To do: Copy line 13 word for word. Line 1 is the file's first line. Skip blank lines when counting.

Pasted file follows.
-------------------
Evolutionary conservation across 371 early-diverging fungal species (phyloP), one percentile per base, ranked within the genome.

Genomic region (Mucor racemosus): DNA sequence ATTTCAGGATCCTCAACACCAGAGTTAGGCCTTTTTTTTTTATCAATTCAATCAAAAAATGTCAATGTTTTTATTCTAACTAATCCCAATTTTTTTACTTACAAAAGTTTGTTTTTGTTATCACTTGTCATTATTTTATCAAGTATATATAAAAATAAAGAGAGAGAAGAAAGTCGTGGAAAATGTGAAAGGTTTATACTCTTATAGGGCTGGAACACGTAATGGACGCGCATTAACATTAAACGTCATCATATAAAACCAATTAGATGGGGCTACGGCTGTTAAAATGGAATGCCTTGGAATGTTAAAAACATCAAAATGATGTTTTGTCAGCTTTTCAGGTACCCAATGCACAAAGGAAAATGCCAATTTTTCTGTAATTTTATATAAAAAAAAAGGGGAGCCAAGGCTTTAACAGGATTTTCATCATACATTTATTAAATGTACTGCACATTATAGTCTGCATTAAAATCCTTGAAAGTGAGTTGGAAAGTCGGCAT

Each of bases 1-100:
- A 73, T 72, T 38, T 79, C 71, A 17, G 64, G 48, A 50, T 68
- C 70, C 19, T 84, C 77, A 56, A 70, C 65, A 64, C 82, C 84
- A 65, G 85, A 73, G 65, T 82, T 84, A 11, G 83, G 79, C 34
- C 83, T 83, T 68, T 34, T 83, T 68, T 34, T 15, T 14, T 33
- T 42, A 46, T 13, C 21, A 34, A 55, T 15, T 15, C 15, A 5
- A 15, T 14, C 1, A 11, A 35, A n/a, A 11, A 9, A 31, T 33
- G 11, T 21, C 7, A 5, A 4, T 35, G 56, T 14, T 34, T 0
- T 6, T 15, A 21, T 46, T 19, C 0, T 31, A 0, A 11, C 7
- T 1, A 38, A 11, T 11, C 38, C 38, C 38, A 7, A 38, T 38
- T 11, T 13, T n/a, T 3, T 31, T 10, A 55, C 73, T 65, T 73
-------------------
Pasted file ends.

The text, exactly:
- T 11, T 13, T n/a, T 3, T 31, T 10, A 55, C 73, T 65, T 73